What can we do: Naturally the question arises, “What can we do about it?” The only thing we can do is put it in God’s hands and do our part by as much extra praying and penance that we think necessary. Like it or not, Pope Benedict freely resigned the papacy, which he was able to do. Pope Francis was duly elected. He will remain the Pope until he dies or freely resigns. We are just wasting our time if we think there is some other solution.
“Give until it hurts” Years ago, I heard that preachers used to use the slogan “Give till it hurts” when they were giving a sermon that was asking people to contribute more money. I think in the present situation, those of us who are trying to remain faithful should consider whether we are giving God as much He deserves. You might recall that when we did not have the Latin Mass, there were all kinds of people clamoring for the Latin Mass. Many places had long lists of people who wanted it. First Saturdays was supposed to be so important to people. It doesn’t look that way anymore around here, with the few people who come to Mass. On first Fridays most people—even traditional Catholics—don’t seem to know a thing about it.
Sunday, the Lord’s Day: The whole day of Sunday is the Lord’s Day, not just that hour that you have to give by going to Mass. Why aren’t more people taking advantage of the opportunity to praise God by attending Vespers? Lots of people can make it downtown for Cincinnati Bengal games.
The Spartans: Roger Bacon High School, a High School sponsored by the Franciscans in Cincinnati has as its mascot the ‘Spartans’. They were citizens of the Ancient Greek City of Sparta. They were known for their bravery in war, their skill in athletics, and their pursuit of knowledge. Evidently the founding Fathers of Roger Bacon high School felt this was a good model to present to the students. Some schools recently have run into difficulties with their mascots; some are claimed to be racist or offensive to certain groups. Time will only tell if some citizens of present day Sparta will someday appear on Roger Bacon’s front steps demanding that they change their mascot.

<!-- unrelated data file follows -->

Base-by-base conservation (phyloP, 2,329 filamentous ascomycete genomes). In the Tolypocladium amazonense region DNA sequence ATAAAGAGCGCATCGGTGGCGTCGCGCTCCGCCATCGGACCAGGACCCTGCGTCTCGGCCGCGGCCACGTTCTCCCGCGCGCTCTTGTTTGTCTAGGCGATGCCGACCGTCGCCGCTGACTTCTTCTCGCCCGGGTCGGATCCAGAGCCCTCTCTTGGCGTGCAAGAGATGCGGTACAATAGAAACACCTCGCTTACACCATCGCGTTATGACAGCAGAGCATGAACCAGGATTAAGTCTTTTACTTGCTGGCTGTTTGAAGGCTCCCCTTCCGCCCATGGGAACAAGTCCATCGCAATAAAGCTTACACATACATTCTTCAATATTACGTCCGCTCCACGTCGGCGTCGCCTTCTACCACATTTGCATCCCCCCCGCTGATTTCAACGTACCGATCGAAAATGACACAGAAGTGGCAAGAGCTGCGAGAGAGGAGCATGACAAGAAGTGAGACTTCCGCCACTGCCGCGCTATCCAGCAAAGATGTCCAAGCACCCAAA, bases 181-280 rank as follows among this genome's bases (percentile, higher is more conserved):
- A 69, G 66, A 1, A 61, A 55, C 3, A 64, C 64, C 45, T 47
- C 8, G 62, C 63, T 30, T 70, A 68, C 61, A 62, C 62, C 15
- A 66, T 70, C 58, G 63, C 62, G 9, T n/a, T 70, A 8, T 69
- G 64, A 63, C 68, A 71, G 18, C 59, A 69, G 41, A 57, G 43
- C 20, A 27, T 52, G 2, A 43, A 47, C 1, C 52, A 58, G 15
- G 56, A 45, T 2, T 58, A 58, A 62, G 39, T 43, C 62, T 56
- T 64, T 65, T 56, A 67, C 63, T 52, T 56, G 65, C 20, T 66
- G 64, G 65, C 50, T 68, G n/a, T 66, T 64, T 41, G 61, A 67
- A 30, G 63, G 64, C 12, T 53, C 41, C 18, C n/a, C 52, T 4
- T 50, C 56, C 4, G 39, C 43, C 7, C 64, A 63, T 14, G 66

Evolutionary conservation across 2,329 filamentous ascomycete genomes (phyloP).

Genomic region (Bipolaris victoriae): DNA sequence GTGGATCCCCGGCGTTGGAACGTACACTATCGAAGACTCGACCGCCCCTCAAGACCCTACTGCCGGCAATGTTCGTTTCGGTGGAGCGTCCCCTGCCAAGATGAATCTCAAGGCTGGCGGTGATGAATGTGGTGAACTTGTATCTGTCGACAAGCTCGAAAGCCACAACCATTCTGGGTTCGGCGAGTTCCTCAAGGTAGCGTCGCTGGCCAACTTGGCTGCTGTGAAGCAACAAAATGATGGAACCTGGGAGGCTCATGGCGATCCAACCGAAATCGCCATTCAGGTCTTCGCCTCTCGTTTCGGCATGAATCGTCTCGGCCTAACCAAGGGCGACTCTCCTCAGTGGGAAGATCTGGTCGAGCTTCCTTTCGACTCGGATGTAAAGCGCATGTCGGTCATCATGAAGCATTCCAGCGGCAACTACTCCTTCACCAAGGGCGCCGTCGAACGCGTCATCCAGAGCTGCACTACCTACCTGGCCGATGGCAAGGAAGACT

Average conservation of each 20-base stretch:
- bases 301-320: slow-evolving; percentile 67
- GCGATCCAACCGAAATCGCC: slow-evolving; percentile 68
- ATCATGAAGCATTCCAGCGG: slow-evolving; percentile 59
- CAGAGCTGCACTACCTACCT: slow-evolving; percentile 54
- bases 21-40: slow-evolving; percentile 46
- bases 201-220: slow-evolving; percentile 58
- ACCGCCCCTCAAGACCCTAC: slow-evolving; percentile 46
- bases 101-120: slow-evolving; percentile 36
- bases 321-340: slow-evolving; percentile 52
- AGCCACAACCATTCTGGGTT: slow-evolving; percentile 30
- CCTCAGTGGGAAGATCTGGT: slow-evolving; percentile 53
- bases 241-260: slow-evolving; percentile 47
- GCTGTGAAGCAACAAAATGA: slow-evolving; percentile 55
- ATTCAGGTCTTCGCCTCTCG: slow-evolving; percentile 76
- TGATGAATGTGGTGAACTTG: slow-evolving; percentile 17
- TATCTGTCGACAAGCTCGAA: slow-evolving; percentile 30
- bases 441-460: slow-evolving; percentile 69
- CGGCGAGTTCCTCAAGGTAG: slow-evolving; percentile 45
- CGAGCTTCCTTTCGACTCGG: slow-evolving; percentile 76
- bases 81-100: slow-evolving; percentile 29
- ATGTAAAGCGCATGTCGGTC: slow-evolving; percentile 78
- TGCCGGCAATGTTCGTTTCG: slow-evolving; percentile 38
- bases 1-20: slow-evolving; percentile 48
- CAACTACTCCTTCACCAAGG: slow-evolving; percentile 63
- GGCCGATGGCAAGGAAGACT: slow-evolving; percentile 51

Conclusion: In one of his epistles, Saint Paul speaks about how the athletes of his day would work out just to win an earthly, perishable crown. In many respects we have to say that things haven’t changed. We will go through all kinds of discomforts, hardships, and inconveniences for things of this world in regard to sports, hobbies, and work. But we won’t think about doing anything extra for God. If you think we are living in such desperate and different times, then let God know about it—by what you are willing to do for God. Just don’t talk about it and complain about it. Do something to show that you want and need God’s help. Yes the problems facing us are bigger than us; only God has the answer. But we aren’t going to get those prayers or needs taken care of by doing nothing on our part. Yes, these are extraordinary times—and they require something extraordinary from us. +